Emily is Director of Student Life at the University of Bolton.
David is an Educational Developer at York St John University, and chair of the UKAT Research Committee.
Personal tutoring is often perceived as some kind of lost or elusive art to master: there are few rules and regulations and plenty of disputes over what exactly it is and how it should be structured. The topic certainly polarises: we hear stories of “good” and “bad” tutoring, colleagues who value it and meet their commitments and colleagues who don’t do either. Yet personal tutoring can play a valuable role in helping us to improve the learning environment and to navigate a stricter and uncertain regulatory landscape. Most importantly, it is fundamental to promoting a student success culture through improving the quality of staff-student relationships. Many UK institutions seem to be reviewing their tutoring systems; it appears that the TEF and arrangements for the New DLHE have focussed minds. Historically, tutoring in the UK has been chronically under-resourced and neglected: there is a lack of evidence-based material upon which to draw and the importance of tutoring to curriculum delivery has not been well-articulated. How, then, do academics build effective tutoring skills and reflect on their experiences when the goalposts are constantly moving? Here are 10 tips to help:
 Know your students – this is crucial: students are not homogenous, they have different needs, backgrounds, motivations for learning and different pressures. This inevitably makes tutoring more difficult but, familiarity with some basic advising theories can help here. Egan’s “Skilled Helper” model (2006) is dated but still useful, some coaching theories for example, Whitmore’s GROW model (2009), can also be helpful. For an A-Z of advising theory, it’s the US context we can look to: Drake, Jordan & Miller (2013) focus on useful strategies. Recent work on student engagement and belonging is also critical to understanding more about the profile of today’s students: see Thomas (2017) What Works? Report 2.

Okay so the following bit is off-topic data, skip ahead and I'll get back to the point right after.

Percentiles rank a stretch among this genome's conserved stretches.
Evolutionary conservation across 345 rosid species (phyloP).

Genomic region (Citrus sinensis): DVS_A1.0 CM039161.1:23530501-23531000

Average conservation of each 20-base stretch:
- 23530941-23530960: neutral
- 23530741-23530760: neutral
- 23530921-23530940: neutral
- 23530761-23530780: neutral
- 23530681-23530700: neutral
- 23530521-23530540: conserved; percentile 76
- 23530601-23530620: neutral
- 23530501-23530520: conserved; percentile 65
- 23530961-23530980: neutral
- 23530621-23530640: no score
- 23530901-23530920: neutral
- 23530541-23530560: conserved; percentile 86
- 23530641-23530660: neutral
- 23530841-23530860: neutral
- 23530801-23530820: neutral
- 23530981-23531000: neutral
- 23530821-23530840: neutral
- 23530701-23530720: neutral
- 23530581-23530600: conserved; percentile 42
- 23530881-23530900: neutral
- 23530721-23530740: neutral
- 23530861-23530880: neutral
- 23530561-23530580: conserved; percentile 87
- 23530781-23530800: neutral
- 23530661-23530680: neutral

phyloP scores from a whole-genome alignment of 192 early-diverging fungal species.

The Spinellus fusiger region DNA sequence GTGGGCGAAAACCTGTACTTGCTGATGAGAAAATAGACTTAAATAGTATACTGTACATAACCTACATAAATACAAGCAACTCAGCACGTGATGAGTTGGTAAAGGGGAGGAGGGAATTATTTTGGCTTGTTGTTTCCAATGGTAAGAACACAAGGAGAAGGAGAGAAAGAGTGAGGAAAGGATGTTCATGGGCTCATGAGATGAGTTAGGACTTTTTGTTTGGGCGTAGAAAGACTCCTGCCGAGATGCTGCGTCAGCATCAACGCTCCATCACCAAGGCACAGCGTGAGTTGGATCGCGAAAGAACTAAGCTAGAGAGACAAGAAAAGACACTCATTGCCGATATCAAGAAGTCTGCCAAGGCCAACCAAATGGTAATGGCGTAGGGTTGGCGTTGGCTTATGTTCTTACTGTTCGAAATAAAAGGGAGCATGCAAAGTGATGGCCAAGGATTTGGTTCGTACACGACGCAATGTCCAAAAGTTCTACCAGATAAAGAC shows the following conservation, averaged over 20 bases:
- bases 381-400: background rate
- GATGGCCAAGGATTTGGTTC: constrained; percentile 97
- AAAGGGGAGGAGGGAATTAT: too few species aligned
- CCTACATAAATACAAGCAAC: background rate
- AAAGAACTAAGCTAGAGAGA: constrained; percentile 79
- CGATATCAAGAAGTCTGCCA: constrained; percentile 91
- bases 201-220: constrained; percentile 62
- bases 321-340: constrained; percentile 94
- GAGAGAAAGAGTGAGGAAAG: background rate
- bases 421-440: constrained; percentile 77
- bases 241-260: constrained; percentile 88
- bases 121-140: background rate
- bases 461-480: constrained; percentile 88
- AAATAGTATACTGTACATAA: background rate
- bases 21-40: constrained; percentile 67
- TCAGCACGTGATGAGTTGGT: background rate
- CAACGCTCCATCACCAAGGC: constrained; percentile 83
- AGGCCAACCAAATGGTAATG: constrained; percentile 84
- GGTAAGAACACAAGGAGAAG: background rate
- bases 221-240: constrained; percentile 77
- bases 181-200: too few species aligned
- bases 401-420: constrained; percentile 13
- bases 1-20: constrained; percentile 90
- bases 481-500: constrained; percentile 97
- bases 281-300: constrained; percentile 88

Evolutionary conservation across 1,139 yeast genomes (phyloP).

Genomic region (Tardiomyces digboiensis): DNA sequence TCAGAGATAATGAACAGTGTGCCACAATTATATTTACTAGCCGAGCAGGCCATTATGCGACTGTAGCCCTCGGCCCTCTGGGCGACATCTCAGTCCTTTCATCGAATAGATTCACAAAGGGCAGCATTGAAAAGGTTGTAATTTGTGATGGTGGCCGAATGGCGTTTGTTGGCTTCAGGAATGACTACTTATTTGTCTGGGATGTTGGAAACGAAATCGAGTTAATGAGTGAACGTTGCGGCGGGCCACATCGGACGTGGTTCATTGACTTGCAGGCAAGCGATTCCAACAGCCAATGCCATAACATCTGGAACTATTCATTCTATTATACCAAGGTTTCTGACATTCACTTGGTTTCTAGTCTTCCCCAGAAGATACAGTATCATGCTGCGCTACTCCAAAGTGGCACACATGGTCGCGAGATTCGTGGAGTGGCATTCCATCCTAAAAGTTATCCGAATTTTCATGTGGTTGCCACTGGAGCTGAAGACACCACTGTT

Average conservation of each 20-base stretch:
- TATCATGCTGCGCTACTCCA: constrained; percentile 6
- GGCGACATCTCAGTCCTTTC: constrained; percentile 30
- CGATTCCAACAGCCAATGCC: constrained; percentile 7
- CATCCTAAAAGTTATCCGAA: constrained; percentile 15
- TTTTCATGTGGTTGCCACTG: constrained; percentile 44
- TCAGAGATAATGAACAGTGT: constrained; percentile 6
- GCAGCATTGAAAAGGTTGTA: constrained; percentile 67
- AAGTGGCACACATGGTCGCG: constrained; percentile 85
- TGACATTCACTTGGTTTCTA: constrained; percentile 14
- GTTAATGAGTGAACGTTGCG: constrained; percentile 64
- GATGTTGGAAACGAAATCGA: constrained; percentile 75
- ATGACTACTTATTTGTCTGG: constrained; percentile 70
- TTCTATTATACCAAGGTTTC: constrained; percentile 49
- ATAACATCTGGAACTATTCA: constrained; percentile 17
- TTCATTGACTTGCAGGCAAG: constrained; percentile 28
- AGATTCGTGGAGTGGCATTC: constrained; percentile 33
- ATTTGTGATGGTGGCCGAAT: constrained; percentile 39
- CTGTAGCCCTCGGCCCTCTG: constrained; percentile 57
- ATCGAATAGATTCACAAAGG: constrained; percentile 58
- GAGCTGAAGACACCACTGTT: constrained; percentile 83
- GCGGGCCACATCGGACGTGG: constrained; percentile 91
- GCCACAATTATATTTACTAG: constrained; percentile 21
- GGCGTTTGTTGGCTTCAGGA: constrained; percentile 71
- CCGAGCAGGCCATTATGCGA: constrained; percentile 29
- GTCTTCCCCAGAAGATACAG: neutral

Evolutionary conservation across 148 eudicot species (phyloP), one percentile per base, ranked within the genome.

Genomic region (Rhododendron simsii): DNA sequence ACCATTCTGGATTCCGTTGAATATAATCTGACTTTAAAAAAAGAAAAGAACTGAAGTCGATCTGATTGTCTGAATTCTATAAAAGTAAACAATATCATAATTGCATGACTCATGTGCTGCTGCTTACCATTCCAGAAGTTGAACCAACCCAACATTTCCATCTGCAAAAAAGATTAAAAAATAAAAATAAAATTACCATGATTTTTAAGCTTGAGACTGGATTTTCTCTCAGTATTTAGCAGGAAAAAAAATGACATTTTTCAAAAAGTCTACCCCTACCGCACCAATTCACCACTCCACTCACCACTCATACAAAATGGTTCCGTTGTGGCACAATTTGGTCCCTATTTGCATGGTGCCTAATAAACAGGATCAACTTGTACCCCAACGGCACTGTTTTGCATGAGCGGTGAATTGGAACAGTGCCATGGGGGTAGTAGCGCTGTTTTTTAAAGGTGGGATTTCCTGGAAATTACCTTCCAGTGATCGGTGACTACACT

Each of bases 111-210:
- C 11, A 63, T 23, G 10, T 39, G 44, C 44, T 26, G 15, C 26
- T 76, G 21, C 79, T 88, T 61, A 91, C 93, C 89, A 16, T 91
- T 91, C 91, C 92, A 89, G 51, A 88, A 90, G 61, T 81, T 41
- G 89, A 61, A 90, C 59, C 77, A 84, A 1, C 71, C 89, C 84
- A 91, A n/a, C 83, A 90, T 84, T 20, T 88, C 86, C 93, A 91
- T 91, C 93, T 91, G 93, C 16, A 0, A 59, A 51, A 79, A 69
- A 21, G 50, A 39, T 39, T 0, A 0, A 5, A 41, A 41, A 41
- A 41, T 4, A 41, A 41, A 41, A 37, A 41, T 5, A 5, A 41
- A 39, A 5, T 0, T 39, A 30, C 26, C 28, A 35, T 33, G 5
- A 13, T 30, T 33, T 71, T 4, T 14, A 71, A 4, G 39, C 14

Know your limits – effective tutoring is also about referral, we can only advise and guide within the limits of our own expertise. It is important to listen to students, advise on what we can and then work with specialist support services to get students the support they require. Active referral means facilitating this referral properly rather than just recommending things and sending the student away to do this for themselves: often they won’t!
 Tutoring can be both academic and pastoral – effective tutoring acknowledges the “whole student” and their academic and pastoral needs. Many confuse personal tutoring with providing “tea and sympathy”. Effective tutoring approaches, however, recognise the importance of skilled interpersonal conversations which explore both academic and personal goals, and realities.
 Apply tutoring principles at all times – the principles of effective tutoring also apply to all teaching and learning contexts, including small or large group lectures and seminars. Being an effective tutor applies to all our interactions with students, whether inside or outside of the classroom. We are building effective working tutor-student relationships over time, so this means we depend on all the information we see and hear in both formal and informal settings. Therefore our development as tutors cannot be limited to our experience of 1:1 meetings.